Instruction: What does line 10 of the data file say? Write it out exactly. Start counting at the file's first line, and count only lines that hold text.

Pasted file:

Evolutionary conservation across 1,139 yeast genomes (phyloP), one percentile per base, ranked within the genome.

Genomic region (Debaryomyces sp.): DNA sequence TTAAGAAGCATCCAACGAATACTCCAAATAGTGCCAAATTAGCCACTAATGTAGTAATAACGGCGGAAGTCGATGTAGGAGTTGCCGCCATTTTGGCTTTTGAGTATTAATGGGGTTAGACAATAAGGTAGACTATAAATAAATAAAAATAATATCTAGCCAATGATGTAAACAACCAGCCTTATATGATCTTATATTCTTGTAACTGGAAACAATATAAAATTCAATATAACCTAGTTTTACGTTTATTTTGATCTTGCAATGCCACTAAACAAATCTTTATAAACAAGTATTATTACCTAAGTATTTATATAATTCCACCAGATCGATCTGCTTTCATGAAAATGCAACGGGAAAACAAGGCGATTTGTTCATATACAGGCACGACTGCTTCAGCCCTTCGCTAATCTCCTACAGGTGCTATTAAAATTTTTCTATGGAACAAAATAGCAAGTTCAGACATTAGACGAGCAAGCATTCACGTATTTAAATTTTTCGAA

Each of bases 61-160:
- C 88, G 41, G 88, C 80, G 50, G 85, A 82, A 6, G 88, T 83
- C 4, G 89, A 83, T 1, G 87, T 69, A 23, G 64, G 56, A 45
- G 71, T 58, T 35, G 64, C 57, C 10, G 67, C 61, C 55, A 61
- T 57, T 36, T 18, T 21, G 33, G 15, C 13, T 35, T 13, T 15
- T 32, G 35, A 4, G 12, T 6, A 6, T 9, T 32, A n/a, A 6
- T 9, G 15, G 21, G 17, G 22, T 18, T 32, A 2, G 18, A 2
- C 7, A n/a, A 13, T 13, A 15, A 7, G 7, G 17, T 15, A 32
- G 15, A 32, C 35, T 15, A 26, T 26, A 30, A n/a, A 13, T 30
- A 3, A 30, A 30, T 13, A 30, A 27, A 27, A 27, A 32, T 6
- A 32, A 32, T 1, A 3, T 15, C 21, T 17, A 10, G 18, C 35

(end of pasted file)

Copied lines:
- C 7, A n/a, A 13, T 13, A 15, A 7, G 7, G 17, T 15, A 32